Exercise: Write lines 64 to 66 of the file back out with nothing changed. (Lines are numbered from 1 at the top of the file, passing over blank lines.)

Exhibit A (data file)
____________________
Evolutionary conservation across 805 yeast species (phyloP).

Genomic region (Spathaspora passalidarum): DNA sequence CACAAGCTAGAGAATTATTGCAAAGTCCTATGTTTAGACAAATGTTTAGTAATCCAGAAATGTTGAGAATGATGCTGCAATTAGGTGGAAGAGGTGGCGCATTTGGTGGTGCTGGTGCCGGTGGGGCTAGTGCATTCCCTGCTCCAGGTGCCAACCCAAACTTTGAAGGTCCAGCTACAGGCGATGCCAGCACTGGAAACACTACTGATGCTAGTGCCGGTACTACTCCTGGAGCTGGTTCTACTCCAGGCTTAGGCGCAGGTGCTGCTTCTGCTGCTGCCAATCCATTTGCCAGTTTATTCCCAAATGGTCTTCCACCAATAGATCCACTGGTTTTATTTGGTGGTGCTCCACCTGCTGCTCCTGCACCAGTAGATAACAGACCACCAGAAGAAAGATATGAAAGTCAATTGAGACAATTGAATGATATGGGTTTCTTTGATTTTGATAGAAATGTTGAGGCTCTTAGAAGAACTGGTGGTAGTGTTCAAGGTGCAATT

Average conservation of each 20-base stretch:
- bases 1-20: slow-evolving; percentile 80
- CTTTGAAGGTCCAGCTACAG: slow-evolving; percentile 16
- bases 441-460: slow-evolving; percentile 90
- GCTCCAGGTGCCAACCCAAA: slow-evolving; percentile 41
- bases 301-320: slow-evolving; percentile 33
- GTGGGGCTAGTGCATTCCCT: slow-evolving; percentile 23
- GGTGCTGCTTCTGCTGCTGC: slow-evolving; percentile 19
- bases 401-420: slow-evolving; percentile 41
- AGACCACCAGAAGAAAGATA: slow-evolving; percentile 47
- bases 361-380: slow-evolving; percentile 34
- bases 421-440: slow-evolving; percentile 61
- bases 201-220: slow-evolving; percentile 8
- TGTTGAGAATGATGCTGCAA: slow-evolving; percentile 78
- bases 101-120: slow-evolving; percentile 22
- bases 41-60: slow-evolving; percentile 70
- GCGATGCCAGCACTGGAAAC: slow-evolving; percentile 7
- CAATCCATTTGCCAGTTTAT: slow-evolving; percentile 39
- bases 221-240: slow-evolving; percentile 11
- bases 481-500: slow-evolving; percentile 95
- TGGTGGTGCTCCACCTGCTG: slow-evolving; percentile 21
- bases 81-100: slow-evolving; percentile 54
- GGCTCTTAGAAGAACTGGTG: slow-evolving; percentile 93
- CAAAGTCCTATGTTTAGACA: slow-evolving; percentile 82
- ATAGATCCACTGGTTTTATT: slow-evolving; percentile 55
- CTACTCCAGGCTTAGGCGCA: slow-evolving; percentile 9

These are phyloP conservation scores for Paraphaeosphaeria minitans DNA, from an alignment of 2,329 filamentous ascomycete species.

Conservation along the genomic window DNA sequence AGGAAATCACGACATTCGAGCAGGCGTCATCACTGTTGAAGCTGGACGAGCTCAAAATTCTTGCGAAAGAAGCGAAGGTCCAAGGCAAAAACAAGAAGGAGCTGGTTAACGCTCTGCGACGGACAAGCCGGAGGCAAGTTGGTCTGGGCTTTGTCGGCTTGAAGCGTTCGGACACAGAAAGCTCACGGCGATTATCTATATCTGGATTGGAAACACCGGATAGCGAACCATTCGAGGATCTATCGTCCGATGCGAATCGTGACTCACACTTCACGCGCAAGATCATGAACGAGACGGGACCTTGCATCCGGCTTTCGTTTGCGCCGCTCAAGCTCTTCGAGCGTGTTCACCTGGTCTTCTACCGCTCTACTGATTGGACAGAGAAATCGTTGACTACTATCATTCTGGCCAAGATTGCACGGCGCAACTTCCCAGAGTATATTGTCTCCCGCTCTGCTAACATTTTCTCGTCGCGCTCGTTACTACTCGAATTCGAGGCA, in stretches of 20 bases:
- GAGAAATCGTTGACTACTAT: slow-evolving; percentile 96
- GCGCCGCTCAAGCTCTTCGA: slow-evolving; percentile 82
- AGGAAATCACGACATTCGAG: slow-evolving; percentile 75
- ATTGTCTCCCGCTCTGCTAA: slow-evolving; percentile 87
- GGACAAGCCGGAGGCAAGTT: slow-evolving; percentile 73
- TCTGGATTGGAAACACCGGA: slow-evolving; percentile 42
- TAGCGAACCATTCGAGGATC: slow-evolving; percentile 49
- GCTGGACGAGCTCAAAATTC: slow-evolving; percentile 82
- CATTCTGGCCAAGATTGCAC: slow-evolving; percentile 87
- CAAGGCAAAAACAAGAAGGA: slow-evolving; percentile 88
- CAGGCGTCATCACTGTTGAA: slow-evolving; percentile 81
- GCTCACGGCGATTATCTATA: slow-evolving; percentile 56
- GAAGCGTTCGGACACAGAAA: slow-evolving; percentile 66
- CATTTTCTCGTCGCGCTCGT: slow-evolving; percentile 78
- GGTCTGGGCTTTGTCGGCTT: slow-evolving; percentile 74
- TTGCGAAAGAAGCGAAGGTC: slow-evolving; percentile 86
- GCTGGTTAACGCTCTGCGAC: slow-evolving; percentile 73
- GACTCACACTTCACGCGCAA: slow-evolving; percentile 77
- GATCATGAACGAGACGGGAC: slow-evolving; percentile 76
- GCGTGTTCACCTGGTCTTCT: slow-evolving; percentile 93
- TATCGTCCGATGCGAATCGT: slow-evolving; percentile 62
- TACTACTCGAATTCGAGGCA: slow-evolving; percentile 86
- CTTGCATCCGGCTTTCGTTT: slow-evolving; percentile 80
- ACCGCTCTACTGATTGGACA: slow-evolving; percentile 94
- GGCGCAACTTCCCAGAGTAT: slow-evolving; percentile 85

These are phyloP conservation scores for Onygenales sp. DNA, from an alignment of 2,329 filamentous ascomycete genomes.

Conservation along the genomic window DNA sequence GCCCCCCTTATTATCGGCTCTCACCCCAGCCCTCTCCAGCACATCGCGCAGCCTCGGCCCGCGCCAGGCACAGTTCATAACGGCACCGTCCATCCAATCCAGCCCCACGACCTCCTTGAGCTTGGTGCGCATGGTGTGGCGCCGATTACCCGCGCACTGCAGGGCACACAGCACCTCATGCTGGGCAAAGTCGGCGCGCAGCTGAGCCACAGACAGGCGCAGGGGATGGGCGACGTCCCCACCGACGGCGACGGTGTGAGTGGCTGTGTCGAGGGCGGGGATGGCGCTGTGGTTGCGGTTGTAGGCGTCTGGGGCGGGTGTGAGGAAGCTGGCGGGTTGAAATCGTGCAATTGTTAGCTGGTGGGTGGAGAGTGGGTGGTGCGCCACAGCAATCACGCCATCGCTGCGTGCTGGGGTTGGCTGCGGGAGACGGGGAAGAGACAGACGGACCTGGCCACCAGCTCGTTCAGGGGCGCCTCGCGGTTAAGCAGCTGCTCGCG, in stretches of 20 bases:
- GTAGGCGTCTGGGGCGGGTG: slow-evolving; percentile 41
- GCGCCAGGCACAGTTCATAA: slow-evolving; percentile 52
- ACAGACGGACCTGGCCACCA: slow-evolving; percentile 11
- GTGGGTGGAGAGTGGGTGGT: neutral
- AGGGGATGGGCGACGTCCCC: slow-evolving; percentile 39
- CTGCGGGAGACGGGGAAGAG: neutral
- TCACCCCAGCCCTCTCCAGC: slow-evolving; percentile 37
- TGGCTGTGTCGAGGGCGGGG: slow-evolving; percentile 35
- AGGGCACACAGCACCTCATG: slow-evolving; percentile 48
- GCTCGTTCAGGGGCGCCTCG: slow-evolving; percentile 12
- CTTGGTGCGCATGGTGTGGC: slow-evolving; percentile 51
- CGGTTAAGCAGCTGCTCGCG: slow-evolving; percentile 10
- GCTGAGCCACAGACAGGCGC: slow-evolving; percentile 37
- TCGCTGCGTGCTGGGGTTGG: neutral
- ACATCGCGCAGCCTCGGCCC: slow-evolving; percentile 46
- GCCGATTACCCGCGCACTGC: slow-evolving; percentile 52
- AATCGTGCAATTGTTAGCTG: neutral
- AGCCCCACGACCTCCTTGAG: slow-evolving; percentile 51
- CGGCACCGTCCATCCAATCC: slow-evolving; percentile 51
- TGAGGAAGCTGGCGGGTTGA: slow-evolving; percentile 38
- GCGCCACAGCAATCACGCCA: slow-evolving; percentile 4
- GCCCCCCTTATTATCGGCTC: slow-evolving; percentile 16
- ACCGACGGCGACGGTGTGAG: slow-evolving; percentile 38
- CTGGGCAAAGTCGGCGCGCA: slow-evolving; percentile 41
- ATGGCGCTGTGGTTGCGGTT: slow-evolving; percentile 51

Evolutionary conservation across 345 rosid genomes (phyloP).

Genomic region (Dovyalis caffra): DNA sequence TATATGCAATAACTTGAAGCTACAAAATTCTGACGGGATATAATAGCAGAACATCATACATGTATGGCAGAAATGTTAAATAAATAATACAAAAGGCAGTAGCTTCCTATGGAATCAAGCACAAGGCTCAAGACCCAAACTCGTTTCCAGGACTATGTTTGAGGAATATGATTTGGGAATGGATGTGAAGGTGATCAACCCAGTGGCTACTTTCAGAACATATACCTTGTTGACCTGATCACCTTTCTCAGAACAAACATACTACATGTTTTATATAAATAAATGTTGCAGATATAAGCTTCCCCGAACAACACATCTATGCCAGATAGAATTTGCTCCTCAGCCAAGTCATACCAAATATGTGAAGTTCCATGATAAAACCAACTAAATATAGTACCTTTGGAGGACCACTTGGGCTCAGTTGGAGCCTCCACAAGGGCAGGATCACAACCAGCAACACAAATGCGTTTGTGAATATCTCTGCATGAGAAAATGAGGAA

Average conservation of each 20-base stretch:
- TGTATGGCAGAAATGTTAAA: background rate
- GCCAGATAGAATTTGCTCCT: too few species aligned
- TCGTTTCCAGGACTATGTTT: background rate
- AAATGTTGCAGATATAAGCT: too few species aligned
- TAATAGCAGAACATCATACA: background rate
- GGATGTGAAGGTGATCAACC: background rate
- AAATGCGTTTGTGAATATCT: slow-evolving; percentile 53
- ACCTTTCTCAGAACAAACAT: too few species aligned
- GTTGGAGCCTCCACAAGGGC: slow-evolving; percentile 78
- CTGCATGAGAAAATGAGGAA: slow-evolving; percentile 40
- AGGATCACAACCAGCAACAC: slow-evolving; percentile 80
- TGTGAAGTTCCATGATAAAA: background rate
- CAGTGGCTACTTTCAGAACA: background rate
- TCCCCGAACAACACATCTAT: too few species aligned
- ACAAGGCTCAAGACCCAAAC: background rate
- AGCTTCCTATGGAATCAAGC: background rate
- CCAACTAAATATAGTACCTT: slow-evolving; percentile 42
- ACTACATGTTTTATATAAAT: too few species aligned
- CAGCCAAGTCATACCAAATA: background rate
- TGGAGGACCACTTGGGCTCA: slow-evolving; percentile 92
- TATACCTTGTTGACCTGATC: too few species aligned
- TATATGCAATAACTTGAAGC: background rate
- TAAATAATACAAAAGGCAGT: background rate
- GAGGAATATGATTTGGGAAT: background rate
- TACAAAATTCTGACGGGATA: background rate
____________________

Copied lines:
- TCACCCCAGCCCTCTCCAGC: slow-evolving; percentile 37
- TGGCTGTGTCGAGGGCGGGG: slow-evolving; percentile 35
- AGGGCACACAGCACCTCATG: slow-evolving; percentile 48